This original , Inert, Rare WW2, 1943 Dated, Metal Ammunition carrier complete with all handles, including the wooden carrying handle and contains 10 Near Mint German 5 cm, Mortar Rounds. The metal carrier retains much of its original green finish and is stencilled in white on both sides Munition over 5 CM Wgr36 over Wgr Z.T .Also Lgr. W.36. Oben . Each mortar body, vented tail and fins retain 90%+ of the original matt red paint and they are stencilled in black on the body Lte.28.3.43Q11 together with a large 14 . The cast iron body is stamped 40akh123 together with three waffenampt stamps Waa26 . The tail fins are made of pressed steel spot welded to the body. The Bakelite fuses are stamped Wgr ZT feh 43 22 Waffenampt 819 .Price includes UK delivery. Sn O 998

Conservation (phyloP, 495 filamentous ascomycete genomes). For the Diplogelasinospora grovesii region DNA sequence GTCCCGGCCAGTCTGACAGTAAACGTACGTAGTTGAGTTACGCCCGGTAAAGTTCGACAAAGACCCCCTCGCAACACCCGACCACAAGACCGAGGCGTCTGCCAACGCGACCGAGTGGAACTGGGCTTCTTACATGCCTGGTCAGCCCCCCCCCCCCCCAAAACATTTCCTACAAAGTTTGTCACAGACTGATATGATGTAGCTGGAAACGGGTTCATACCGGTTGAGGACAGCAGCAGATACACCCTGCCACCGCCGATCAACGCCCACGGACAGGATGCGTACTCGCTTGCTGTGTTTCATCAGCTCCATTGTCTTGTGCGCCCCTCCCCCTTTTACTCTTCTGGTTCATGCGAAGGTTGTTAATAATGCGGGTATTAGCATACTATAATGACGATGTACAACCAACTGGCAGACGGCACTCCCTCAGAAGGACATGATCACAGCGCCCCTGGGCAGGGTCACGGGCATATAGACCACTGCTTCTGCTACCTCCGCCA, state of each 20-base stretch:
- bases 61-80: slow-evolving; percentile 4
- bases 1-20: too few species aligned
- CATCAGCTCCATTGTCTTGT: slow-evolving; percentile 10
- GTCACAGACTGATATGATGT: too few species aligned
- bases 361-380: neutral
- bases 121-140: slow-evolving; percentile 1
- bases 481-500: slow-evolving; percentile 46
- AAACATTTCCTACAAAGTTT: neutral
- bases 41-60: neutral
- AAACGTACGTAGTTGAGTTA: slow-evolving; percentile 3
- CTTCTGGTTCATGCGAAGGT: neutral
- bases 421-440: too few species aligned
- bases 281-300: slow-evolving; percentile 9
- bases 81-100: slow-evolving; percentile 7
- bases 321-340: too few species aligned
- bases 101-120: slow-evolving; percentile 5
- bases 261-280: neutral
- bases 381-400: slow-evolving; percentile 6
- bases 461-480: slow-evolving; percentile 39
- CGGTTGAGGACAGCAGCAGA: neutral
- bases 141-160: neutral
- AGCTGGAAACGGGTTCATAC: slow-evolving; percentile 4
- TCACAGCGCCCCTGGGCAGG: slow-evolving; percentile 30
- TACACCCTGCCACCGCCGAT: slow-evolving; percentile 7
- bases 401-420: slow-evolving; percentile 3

Inert Scarce WW2 Japanese Type 4 / Ceramic Fragmentation Hand Grenade. Sn. O 997 - O 997
These are inert scarce WW2 Japanese Type 4 hand grenades, commonly known as the Ceramic Grenade that were made at the latter stages of WW2 (late 1944 onwards) by the Japanese due to a shortage of raw materials. The grenades are made from white terra cotta and are glazed with various colours including a very dark brown, tan, white and a clear glaze. When these grenades detonated they fragmented into sharp chards of ceramic. There are different colours available as per photographs. These grenades have been recovered from a river in Okinawa at the side of an old manufactory and were abandoned at the end of WW2. The price is per hand grenade and includes UK delivery..Sn. O 997

Inert Unfired Original WW2 British 2 Inch High Explosive Mortar. Sn. 11061:51 - 11061:51